Three’s new docu-series Taranaki Hard follows a diverse group of young people in Waitara, ranging from factory workers to pole dancers, students to sheep shearers. Series co-director Ian Hart hopes it changes the way city folk view small-town New Zealand.
As a young boy my parents, looking for a new start, moved my family from our little English market town in Shropshire near the Welsh border to the other side of the world. They didn’t take the job offer in Auckland, settling instead in 80s Hamilton. This is the bit where you make a Hamilton joke – Hamilton? Imagine choosing to move there?!
This might come as a surprise to some, but many of us rather like Hamilton. Having lived in Auckland, Wellington and Christchurch, I wouldn’t want to have grown up anywhere else. I’m pretty used to Hamilton slurs – usually I’m cornered at a party, smiling but quietly judging any self-styled drunken raconteur looking for cheap laughs from the crowd, my urbane superior assuming that he (it’s always a he) grew up more naturally cultured elsewhere.
Yet, I adore my unassuming, landlocked Kirikiriroa, hugging the mighty Waikato River and surrounded by endless rolling green pastures. Where else in New Zealand can you find a seven foot statue of a fictional genderfluid alien proudly displayed on the main street?
I’ve always been fascinated by how urban New Zealand views regional cities and towns. We only have to look at a selection of historical media to get a sense of it. Falling broadly into two categories, our metropolitan media curators either portray regional folk as harmless, hokey Country Calendar stereotypes or punch down passing by on road trips – case in point: Gay Old Gore!
Last year, I hatched a plan with one of my oldest and best friends Justin Hawkes, himself from Hawke’s Bay, to pitch a docu-series celebrating regional identity. Comparing our own late 20th century experiences growing up, we wanted to capture what being young in small-town New Zealand in the early 21st century is like. In a media landscape dominated by millennials shrieking at selfish boomers and boomers harrumphing about ungrateful millennials, Taranaki Hard is essentially a documentary series made by the often forgotten Generation X telling stories of the lesser-known, emerging Generation Z.
We chose Waitara, a small Taranaki town with the majestic maunga looming over it. People from Taranaki have an inbuilt regional pride and a readymade slogan in Taranaki Hard! that makes Wellington’s ‘You Can’t Beat Wellington On a Good Day’ sound defensive and even slightly ashamed.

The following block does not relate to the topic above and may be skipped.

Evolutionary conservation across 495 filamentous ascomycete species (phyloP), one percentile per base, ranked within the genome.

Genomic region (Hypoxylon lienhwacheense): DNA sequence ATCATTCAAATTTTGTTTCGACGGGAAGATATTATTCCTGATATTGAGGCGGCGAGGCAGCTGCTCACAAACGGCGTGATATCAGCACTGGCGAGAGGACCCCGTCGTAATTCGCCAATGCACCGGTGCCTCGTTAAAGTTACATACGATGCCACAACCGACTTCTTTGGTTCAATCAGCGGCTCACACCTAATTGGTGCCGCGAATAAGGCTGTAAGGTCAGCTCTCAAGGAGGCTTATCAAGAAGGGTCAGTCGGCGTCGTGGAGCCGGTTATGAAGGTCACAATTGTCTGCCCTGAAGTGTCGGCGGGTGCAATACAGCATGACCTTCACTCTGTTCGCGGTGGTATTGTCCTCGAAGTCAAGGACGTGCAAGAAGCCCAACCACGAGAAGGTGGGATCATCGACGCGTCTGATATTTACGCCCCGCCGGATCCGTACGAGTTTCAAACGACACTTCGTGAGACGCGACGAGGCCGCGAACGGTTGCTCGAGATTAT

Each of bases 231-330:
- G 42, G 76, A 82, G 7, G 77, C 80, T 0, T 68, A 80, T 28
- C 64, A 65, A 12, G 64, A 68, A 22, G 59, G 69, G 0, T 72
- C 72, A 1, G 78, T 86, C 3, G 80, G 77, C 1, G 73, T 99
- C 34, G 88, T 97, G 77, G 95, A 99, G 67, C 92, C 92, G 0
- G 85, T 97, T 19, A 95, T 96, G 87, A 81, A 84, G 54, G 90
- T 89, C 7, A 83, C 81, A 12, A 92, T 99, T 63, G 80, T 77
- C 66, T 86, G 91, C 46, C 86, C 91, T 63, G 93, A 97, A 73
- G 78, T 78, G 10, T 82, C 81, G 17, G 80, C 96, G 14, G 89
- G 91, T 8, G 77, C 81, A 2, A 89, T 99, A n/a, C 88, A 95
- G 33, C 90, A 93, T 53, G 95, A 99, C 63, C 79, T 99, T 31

With our producer pal Charlotte Hobson, herself from Taranaki, we followed a diverse group of young people aged from 16 to 26 from the beginning of summer to the end of winter and became like wallpaper in their homes. An intimate observational documentary crew focused on seemingly unremarkable domesticity, allowing their personalities and wit to be the centrepiece of every scene. They trusted us to tell their stories, revealing their dreams, vulnerabilities and opening up about their relationships.
Take Paige, a 16-year-old schoolgirl with an incredible voice who writes beautiful songs, who we filmed as she struggled to sing the song she wrote about her boyfriend, who was sitting in the audience, at a lunchtime performance at Waitara High School.
Or Russiaan, a 22-year-old pole dancer who works at an aluminium factory in Bell Block with his Pops. Someone he was dating leaked his private videos online and Russiaan became the talk of the town. He told me he low key thanks that person because it freed him to not care about how people see him, now that everyone in Waitara has seen him at his most intimate. This inspired him to start an OnlyFans account so he now controls who sees him naked on his terms, and it pays for his new tattoos.
Our cameras were welcomed into his home to meet his beautiful whānau; Nan and Pops, his sister Vada, who also became a part of the Taranaki Hard core cast, and his estranged twin brother, Jarn.
One of my favourite shoots was following Russiaan and Pops coming home together from work. We captured the gentle, affectionate relationship between a hard-working, old-school rugby league-loving grandad and his gay grandson/co-worker as they installed a stripper’s pole in the backyard. Later that evening, Nan and Pops were casually drinking in the garage talking about how much they loved their grandson while a few metres away, we filmed Russiaan and his boyfriend making out in his bedroom.
It felt like a powerful moment to me. These are young 21st century New Zealanders living progressive lives away from the public eye. I really want viewers living in the cities to rethink those simple stereotypes about small towns as dull, backward places to escape from and take a look at the people we filmed in Waitara.
And not just in Waitara, but all through regional New Zealand there are intelligent, hilarious, witty, cool supermarket workers, mechanics, electricians, factory and kitchen workers, sheep shearers, pig hunters and vegetarian activists.
They don’t need to move to the big smoke in order to lead open, colourful, cultured lives. Well, except for Waitara superstar Leon – he can’t wait to escape to live in the big smoke and become his true self: famous.
You can watch Taranaki Hard on Three at 8.40pm tonight